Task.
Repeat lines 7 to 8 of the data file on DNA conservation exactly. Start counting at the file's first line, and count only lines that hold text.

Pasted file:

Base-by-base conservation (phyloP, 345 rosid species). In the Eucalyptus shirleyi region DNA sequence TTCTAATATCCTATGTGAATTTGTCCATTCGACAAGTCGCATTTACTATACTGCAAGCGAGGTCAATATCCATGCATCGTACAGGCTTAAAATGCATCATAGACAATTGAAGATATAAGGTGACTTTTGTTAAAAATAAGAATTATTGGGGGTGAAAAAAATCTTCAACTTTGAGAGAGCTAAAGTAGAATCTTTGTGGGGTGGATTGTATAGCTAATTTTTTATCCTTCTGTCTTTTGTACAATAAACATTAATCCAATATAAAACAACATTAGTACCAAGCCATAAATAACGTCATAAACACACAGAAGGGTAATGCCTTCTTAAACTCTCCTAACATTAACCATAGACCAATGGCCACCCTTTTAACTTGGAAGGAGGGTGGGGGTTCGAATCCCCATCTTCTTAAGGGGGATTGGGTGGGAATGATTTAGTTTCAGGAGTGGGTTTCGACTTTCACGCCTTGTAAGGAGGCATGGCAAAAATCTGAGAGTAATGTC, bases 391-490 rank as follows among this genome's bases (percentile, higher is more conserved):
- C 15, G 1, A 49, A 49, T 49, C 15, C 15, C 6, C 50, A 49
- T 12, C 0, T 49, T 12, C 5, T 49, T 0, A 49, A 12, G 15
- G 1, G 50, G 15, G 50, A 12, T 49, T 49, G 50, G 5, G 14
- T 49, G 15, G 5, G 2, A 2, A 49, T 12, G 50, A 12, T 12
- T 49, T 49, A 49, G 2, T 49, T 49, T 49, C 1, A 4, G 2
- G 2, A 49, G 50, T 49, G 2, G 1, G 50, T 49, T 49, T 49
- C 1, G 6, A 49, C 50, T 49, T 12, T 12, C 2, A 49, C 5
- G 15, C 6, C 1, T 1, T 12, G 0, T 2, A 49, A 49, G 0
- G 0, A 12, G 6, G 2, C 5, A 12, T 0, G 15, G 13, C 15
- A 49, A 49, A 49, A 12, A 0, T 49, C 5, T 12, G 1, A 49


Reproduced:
- G 2, A 49, G 50, T 49, G 2, G 1, G 50, T 49, T 49, T 49
- C 1, G 6, A 49, C 50, T 49, T 12, T 12, C 2, A 49, C 5